10 May 2012 at 15:22
Wind is a clean source of renewable energy that produces no air or water pollution
There is an increasing global focus on renewable energy sources, particularly from China, India and South Korea. In a recent report by the World Economic Forum, it said interest seems to be on wind and solar energy as potential growth sectors for their economies.
The March 2012 report known as the “Energy Vision Update” discusses the overall economic role of the energy industry and the impacts that must be considered if we are to continue with non-renewable energy sources.
Kenneth Rogoff, Professor of Public Policy & Economics at Harvard University, said “energy prices will always be volatile and thus represent a challenge for long-term economic planning”. He went on to say that an important consideration is how to make this volatility less economically damaging.
A substantial shift from the current non-renewable energy sector would spell havoc to the industry, government, and the economy. In 2011 the oil and gas industry contributed 150,000 direct and in-direct jobs in the United States. The report further highlights that the capital intensive energy sector, with its high levels of investment, has the ability to substantially contribute to GDP growth.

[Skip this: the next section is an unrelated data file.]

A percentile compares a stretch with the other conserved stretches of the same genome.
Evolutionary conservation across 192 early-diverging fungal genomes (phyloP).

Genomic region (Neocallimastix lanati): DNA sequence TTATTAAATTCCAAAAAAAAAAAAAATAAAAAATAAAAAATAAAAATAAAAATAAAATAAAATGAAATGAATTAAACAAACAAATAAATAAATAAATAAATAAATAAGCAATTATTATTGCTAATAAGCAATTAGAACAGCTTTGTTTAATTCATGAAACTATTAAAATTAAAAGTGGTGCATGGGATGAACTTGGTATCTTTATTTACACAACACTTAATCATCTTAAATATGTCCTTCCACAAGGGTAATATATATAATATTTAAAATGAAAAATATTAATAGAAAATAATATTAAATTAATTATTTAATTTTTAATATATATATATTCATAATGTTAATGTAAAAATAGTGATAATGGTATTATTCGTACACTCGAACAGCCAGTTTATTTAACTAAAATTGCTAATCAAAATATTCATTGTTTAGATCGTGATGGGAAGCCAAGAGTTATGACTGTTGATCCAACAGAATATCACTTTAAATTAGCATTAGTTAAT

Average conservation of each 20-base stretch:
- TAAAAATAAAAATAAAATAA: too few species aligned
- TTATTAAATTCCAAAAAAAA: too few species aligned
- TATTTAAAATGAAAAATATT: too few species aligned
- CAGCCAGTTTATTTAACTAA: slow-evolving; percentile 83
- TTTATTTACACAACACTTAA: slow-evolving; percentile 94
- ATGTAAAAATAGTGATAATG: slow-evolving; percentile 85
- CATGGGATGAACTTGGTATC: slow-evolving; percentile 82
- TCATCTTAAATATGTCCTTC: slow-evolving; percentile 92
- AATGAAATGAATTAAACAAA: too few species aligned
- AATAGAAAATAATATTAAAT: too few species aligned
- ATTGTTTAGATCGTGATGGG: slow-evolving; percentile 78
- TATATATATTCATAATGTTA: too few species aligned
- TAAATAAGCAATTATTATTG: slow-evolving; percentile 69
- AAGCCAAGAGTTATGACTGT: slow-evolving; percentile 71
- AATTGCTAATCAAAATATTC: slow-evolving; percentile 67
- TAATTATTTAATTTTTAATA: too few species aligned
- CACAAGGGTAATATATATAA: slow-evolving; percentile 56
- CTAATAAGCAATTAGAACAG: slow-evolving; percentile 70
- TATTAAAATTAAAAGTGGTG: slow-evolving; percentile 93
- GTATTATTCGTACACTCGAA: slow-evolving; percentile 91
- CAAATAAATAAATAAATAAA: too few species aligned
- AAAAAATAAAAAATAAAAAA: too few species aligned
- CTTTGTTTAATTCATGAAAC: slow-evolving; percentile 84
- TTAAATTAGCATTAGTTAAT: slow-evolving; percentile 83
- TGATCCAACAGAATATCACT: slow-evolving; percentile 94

10 May 2012 at 14:23
Solar energy building design at the Technische Universität Darmstadt
Solar energy has been harnessed by humans for centuries, used as a mechanism to heat homes, cook, dry food, and power machinery. Solar energy, utilizing radiant light and heat from the sun, has developed significantly in line with technological advancements.
What is solar energy? Broadly, it can be either active solar or passive solar depending on the way the energy is captured, converted and distributed. Active solar uses photovoltaic panels and thermal collectors to pull in solar energy. Passive techniques utilize strategically positioned panels or buildings to harness the solar energy, or involve designing or placing items and buildings in such a way that the spaces naturally circulate the air and disperse light.
In 2011, the International Energy Agency met to discuss the future of solar energy. In a statement is said that “inexhaustible and clean solar technologies will have huge long-term benefits”. The agency went on to say that the advantages are global, as solar energy will “increase energy security by enhancing sustainability, reducing pollution, lower the cost of mitigating climate change, and keep fossil fuel prices low”.